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- Luderick is mostly caught using gillnets, and also by haul seine nets, in estuaries throughout New South Wales.
- Luderick populations in NSW are considered healthy.
- The nets used to catch luderick generally have a low impact on habitats.
- Fishery impacts on threatened species appear minimal, although there has been no independent observer coverage in recent years.
- Fishing targeting luderick is likely hindering the recovery of an overfished species, Mulloway.
- Bycatch of threatened and protected species may be low, but there is concern over the absence of any reliable information collection program.
Luderick is an affordable fish, often overlooked despite being approachable and easy-to-cook. Its soft, mild-flavoured flesh can be pan-fried, barbecued or baked. It is a humble species that can be used in similarly humble dishes – try cutting it into chunks to drop into a soup, curry or stew. Luderick can also be cooked with Asian flavours such as coriander, lemongrass and ginger.
- NSW Estuary General Fishery, NSW Ocean Haul Fishery (252t in 2020/21)
Luderick are omnivorous fish found throughout Eastern Australia and New Zealand (where they are known as Parore). They are generally restricted to shallow coastal waters and estuaries along the east coast, between southern Queensland (around Noosa Heads) and Tasmania. Luderick are often found in large schools around rocky outcrops and jetties. They form large migratory schools in Winter, when much of the commercial catch is taken. Luderick are caught using demersal gillnets and haul seine methods, with the largest fishery occurring in NSW’s Estuarine General Fishery.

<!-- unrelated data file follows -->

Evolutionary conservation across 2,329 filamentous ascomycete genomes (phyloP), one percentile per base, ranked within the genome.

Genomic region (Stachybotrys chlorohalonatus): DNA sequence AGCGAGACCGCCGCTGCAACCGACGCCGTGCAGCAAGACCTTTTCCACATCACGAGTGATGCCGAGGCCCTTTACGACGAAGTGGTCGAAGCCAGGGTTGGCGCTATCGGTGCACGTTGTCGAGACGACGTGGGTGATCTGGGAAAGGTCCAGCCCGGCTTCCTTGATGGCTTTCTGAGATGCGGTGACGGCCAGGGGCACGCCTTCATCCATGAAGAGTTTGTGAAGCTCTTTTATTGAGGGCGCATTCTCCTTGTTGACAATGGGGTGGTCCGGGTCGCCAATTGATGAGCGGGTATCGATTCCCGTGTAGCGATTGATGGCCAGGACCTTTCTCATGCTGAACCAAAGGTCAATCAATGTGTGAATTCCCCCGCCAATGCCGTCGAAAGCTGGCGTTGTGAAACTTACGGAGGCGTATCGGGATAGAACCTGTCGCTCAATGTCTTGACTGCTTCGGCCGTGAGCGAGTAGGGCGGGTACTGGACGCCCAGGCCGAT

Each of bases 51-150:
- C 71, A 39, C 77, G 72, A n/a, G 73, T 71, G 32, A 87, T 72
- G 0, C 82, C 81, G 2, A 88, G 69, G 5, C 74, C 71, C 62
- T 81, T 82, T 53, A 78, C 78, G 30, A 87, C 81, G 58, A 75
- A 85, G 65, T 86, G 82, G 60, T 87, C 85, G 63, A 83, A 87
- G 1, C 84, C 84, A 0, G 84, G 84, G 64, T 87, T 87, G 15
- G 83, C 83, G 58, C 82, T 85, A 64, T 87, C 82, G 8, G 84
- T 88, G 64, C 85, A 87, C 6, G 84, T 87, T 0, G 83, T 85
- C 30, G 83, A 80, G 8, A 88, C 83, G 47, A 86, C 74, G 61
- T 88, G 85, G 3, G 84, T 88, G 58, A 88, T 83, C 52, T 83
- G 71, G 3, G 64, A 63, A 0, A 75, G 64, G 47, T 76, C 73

Luderick populations in NSW are poorly understood but appear healthy. Commercial catches have reduced in recent years as fishery reforms have alleviated fishing pressure on the species. Marine parks and extensive commercial fishing closures in estuaries likely provide a degree of protection and resilience.
Fishing for luderick generally takes place in estuaries and nearshore environments using various types of nets, all of which have a low impact on habitats. As fishers are present at the nets during fishing, endangered wildlife can be released alive. It is also likely that these fisheries have a low catch of threatened and protected species based on previous independent observer records of bycatch in NSW, although there has been no observer coverage to verify logbook reporting of threatened species interaction reporting since 2009. While there is no observer coverage, it is highly unlikely that there are significant interactions with endangered wildlife.
The NSW fishery also catches mulloway, a species that is overfished in NSW. While the overfished status of mulloway is primarily a result of recreational fishing pressure, the commercial fishery has a significant catch that is likely to be hindering recovery of the species.